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Hoffmann, R. A wiki for the life sciences where authorship matters. Nature Genetics (2008)

Characterization of the maleylacetate reductase MacA of Rhodococcus opacus 1CP and evidence for the presence of an isofunctional enzyme.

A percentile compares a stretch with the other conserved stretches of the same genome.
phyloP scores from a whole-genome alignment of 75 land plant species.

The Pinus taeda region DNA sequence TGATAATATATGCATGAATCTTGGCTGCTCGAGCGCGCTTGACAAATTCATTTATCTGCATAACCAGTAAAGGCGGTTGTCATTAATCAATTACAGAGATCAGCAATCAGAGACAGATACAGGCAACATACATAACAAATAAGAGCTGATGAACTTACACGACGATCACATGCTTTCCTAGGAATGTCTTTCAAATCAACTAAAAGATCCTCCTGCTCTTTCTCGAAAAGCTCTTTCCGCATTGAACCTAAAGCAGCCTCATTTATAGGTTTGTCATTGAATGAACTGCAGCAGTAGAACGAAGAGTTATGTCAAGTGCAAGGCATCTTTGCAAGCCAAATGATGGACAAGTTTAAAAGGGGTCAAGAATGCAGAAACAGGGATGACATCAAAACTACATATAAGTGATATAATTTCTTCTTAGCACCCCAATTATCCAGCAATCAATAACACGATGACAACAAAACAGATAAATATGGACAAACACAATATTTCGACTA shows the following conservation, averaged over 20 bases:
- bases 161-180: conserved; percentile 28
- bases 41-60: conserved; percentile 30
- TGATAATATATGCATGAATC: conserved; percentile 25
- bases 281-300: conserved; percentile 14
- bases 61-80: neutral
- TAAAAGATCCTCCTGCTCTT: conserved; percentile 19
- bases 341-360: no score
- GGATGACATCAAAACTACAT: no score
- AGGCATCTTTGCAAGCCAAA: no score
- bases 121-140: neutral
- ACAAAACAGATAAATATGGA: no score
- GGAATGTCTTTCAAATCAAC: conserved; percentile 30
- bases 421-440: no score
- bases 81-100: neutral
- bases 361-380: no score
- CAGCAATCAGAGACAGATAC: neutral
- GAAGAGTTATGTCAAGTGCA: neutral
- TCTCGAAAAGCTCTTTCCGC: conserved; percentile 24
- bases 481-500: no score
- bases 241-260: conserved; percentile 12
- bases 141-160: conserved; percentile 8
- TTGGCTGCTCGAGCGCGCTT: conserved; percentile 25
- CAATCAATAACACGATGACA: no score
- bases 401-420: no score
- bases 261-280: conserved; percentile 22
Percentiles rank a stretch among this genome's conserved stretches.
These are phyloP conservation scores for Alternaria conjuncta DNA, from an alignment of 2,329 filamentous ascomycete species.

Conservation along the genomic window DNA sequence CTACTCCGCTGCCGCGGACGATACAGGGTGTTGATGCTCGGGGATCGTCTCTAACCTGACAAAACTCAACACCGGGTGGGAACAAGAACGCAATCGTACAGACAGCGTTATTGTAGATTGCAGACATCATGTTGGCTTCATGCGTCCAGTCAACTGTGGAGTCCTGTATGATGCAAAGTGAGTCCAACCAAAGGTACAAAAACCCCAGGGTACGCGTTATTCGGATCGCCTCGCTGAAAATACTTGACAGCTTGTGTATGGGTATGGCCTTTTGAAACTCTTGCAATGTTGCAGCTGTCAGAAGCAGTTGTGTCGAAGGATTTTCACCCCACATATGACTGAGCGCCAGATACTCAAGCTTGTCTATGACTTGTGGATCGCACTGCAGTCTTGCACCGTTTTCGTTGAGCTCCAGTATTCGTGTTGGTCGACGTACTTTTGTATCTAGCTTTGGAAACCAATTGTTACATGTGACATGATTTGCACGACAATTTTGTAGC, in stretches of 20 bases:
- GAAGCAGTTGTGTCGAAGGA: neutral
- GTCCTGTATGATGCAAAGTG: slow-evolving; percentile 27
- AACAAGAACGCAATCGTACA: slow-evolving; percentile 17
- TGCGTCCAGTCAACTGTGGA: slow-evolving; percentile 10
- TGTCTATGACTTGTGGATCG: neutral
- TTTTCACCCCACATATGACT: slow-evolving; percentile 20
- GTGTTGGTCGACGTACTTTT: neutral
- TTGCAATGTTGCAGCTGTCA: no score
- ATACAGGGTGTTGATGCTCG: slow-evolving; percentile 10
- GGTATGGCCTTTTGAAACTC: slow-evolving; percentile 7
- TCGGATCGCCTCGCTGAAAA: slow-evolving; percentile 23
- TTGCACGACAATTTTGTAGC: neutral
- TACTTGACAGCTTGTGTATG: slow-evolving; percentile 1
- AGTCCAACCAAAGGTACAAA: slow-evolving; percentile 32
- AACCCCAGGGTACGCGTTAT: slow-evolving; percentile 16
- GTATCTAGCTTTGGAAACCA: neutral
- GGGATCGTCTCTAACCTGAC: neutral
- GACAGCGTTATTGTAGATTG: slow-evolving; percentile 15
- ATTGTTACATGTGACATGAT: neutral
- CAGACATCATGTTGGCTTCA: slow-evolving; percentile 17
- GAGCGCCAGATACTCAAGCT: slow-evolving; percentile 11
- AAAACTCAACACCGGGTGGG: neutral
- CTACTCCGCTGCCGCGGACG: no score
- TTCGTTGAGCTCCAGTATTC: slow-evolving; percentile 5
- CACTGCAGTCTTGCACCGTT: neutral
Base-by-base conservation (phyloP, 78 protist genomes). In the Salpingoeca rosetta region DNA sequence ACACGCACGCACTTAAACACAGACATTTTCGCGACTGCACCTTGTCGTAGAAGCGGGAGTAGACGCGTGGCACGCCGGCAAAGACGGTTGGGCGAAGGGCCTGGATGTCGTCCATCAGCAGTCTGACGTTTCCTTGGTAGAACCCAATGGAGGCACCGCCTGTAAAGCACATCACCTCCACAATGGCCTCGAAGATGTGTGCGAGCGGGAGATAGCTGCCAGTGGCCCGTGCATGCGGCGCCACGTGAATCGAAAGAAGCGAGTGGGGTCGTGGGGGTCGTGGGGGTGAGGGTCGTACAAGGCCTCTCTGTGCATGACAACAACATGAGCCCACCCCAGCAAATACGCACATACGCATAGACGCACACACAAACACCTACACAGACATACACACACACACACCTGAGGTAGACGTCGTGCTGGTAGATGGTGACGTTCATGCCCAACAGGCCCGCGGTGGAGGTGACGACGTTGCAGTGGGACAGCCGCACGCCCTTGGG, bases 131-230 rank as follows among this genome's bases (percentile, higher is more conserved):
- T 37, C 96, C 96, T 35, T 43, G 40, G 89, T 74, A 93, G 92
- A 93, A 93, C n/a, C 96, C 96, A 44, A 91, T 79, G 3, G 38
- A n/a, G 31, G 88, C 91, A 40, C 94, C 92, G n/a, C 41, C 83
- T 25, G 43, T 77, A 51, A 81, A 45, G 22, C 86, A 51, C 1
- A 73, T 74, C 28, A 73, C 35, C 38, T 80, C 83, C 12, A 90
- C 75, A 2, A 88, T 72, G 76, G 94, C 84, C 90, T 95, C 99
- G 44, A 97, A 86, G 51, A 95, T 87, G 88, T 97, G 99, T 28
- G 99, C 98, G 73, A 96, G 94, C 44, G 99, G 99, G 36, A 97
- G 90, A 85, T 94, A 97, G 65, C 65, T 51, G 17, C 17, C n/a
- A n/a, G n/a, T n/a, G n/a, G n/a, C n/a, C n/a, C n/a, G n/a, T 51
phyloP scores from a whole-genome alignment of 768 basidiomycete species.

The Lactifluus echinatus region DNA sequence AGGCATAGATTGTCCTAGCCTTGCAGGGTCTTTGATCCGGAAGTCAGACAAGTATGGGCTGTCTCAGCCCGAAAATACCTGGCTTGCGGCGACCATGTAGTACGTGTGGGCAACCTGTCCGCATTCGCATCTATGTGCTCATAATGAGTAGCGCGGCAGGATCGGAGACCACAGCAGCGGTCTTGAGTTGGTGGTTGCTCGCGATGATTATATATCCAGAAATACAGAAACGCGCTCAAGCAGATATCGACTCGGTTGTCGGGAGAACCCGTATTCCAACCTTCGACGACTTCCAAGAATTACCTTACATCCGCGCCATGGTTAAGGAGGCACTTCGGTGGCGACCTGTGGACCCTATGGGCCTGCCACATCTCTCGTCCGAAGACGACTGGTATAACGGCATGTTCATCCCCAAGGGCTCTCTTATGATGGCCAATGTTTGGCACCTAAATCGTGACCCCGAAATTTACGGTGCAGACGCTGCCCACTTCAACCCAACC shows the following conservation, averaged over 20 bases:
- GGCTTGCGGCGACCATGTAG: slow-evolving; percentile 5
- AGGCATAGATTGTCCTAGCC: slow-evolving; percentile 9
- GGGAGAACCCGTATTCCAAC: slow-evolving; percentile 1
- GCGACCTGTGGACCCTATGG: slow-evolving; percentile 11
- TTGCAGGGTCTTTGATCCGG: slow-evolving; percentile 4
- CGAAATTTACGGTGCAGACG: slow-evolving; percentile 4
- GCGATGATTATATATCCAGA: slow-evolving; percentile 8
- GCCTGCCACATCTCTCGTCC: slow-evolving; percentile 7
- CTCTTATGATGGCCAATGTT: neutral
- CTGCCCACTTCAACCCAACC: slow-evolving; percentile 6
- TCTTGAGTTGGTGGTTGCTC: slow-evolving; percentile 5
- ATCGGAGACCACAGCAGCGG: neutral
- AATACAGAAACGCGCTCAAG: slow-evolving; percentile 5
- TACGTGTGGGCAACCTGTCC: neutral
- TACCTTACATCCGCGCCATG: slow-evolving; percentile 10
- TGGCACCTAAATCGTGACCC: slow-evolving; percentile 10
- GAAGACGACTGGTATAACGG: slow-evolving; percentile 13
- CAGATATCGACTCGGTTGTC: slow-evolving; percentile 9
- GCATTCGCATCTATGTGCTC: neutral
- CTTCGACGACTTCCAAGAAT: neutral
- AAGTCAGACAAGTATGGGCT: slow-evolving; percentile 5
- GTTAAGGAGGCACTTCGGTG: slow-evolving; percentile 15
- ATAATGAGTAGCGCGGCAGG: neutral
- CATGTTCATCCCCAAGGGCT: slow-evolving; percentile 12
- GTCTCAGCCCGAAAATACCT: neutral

Maleylacetate reductases (EC have been shown to contribute not only to the bacterial catabolism of some usual aromatic compounds like quinol or resorcinol but also to the degradation of aromatic compounds carrying unusual substituents, such as halogen atoms or nitro groups. Genes coding for maleylacetate reductases so far have been analyzed mainly in chloroaromatic compound-utilizing proteobacteria, in which they were found to belong to specialized gene clusters for the turnover of chlorocatechols or 5-chlorohydroxyquinol. We have now cloned the gene macA, which codes for one of apparently (at least) two maleylacetate reductases in the gram-positive, chlorophenol-degrading strain Rhodococcus opacus 1CP. Sequencing of macA showed the gene product to be relatively distantly related to its proteobacterial counterparts (ca. 42 to 44% identical positions). Nevertheless, like the known enzymes from proteobacteria, the cloned Rhodococcus maleylacetate reductase was able to convert 2-chloromaleylacetate, an intermediate in the degradation of dichloroaromatic compounds, relatively fast and with reductive dehalogenation to maleylacetate. Among the genes ca. 3 kb up- and downstream of macA, none was found to code for an intradiol dioxygenase, a cycloisomerase, or a dienelactone hydrolase. Instead, the only gene which is likely to be cotranscribed with macA encodes a protein of the short-chain dehydrogenase/reductase family. Thus, the R. opacus maleylacetate reductase gene macA clearly is not part of a specialized chlorocatechol gene cluster.[1]


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